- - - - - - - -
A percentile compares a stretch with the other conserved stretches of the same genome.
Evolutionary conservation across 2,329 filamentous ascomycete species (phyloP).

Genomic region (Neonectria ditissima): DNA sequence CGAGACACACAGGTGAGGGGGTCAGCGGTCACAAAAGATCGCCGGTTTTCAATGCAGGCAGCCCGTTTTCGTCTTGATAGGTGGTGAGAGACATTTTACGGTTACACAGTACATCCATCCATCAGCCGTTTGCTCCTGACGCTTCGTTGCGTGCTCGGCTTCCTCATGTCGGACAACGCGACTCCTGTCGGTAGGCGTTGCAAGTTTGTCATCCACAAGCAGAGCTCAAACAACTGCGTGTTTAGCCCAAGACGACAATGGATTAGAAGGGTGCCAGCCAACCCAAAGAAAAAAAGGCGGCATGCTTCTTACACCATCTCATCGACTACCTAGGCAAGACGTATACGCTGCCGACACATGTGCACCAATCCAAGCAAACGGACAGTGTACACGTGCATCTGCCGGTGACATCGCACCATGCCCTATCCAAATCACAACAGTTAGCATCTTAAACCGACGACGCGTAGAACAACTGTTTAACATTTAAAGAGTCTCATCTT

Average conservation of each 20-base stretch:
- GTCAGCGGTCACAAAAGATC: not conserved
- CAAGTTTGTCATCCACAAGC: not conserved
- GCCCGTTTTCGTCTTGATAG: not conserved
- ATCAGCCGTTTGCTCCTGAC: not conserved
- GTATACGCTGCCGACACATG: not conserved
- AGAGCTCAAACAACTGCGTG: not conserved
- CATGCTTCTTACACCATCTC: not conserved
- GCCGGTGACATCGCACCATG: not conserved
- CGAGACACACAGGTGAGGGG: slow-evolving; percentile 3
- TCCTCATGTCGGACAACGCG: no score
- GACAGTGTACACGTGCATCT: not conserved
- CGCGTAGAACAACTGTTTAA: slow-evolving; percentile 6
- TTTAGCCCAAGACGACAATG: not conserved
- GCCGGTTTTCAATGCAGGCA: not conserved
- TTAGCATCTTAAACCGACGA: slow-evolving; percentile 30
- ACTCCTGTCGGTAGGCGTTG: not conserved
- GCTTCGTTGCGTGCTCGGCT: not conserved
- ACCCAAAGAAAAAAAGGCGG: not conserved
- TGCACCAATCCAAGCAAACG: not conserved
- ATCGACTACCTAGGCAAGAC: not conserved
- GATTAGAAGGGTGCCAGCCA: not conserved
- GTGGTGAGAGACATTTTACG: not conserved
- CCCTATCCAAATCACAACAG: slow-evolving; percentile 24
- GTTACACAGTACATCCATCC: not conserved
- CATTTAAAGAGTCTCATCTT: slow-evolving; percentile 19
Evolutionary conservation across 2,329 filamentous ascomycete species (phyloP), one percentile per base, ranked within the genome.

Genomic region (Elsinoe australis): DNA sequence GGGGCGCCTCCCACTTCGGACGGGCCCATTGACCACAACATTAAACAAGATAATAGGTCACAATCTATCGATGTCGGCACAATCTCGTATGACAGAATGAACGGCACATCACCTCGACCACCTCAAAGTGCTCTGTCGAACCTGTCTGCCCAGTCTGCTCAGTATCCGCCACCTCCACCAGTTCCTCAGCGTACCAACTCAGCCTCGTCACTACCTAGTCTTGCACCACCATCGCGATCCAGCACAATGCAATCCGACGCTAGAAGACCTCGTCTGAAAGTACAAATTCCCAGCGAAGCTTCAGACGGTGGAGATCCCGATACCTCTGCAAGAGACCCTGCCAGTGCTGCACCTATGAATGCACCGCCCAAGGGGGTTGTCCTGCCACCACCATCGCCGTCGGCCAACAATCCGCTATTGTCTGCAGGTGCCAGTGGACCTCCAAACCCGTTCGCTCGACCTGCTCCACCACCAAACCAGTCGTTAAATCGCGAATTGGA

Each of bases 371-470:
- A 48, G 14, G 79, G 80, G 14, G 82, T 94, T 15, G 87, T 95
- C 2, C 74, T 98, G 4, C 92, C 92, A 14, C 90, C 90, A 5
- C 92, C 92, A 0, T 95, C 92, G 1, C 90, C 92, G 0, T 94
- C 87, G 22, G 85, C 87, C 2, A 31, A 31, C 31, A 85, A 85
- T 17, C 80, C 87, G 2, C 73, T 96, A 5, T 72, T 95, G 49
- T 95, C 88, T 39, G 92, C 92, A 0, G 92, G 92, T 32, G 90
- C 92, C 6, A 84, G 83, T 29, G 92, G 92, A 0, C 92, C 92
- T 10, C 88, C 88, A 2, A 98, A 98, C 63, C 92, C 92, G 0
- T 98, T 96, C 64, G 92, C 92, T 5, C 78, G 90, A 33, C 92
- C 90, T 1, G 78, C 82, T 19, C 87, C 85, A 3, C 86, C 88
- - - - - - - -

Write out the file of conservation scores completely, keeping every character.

A percentile compares a stretch with the other conserved stretches of the same genome.
Evolutionary conservation across 2,329 filamentous ascomycete species (phyloP).

Genomic region (Neonectria ditissima): DNA sequence CGAGACACACAGGTGAGGGGGTCAGCGGTCACAAAAGATCGCCGGTTTTCAATGCAGGCAGCCCGTTTTCGTCTTGATAGGTGGTGAGAGACATTTTACGGTTACACAGTACATCCATCCATCAGCCGTTTGCTCCTGACGCTTCGTTGCGTGCTCGGCTTCCTCATGTCGGACAACGCGACTCCTGTCGGTAGGCGTTGCAAGTTTGTCATCCACAAGCAGAGCTCAAACAACTGCGTGTTTAGCCCAAGACGACAATGGATTAGAAGGGTGCCAGCCAACCCAAAGAAAAAAAGGCGGCATGCTTCTTACACCATCTCATCGACTACCTAGGCAAGACGTATACGCTGCCGACACATGTGCACCAATCCAAGCAAACGGACAGTGTACACGTGCATCTGCCGGTGACATCGCACCATGCCCTATCCAAATCACAACAGTTAGCATCTTAAACCGACGACGCGTAGAACAACTGTTTAACATTTAAAGAGTCTCATCTT

Average conservation of each 20-base stretch:
- GTCAGCGGTCACAAAAGATC: not conserved
- CAAGTTTGTCATCCACAAGC: not conserved
- GCCCGTTTTCGTCTTGATAG: not conserved
- ATCAGCCGTTTGCTCCTGAC: not conserved
- GTATACGCTGCCGACACATG: not conserved
- AGAGCTCAAACAACTGCGTG: not conserved
- CATGCTTCTTACACCATCTC: not conserved
- GCCGGTGACATCGCACCATG: not conserved
- CGAGACACACAGGTGAGGGG: slow-evolving; percentile 3
- TCCTCATGTCGGACAACGCG: no score
- GACAGTGTACACGTGCATCT: not conserved
- CGCGTAGAACAACTGTTTAA: slow-evolving; percentile 6
- TTTAGCCCAAGACGACAATG: not conserved
- GCCGGTTTTCAATGCAGGCA: not conserved
- TTAGCATCTTAAACCGACGA: slow-evolving; percentile 30
- ACTCCTGTCGGTAGGCGTTG: not conserved
- GCTTCGTTGCGTGCTCGGCT: not conserved
- ACCCAAAGAAAAAAAGGCGG: not conserved
- TGCACCAATCCAAGCAAACG: not conserved
- ATCGACTACCTAGGCAAGAC: not conserved
- GATTAGAAGGGTGCCAGCCA: not conserved
- GTGGTGAGAGACATTTTACG: not conserved
- CCCTATCCAAATCACAACAG: slow-evolving; percentile 24
- GTTACACAGTACATCCATCC: not conserved
- CATTTAAAGAGTCTCATCTT: slow-evolving; percentile 19
Evolutionary conservation across 2,329 filamentous ascomycete species (phyloP), one percentile per base, ranked within the genome.

Genomic region (Elsinoe australis): DNA sequence GGGGCGCCTCCCACTTCGGACGGGCCCATTGACCACAACATTAAACAAGATAATAGGTCACAATCTATCGATGTCGGCACAATCTCGTATGACAGAATGAACGGCACATCACCTCGACCACCTCAAAGTGCTCTGTCGAACCTGTCTGCCCAGTCTGCTCAGTATCCGCCACCTCCACCAGTTCCTCAGCGTACCAACTCAGCCTCGTCACTACCTAGTCTTGCACCACCATCGCGATCCAGCACAATGCAATCCGACGCTAGAAGACCTCGTCTGAAAGTACAAATTCCCAGCGAAGCTTCAGACGGTGGAGATCCCGATACCTCTGCAAGAGACCCTGCCAGTGCTGCACCTATGAATGCACCGCCCAAGGGGGTTGTCCTGCCACCACCATCGCCGTCGGCCAACAATCCGCTATTGTCTGCAGGTGCCAGTGGACCTCCAAACCCGTTCGCTCGACCTGCTCCACCACCAAACCAGTCGTTAAATCGCGAATTGGA

Each of bases 371-470:
- A 48, G 14, G 79, G 80, G 14, G 82, T 94, T 15, G 87, T 95
- C 2, C 74, T 98, G 4, C 92, C 92, A 14, C 90, C 90, A 5
- C 92, C 92, A 0, T 95, C 92, G 1, C 90, C 92, G 0, T 94
- C 87, G 22, G 85, C 87, C 2, A 31, A 31, C 31, A 85, A 85
- T 17, C 80, C 87, G 2, C 73, T 96, A 5, T 72, T 95, G 49
- T 95, C 88, T 39, G 92, C 92, A 0, G 92, G 92, T 32, G 90
- C 92, C 6, A 84, G 83, T 29, G 92, G 92, A 0, C 92, C 92
- T 10, C 88, C 88, A 2, A 98, A 98, C 63, C 92, C 92, G 0
- T 98, T 96, C 64, G 92, C 92, T 5, C 78, G 90, A 33, C 92
- C 90, T 1, G 78, C 82, T 19, C 87, C 85, A 3, C 86, C 88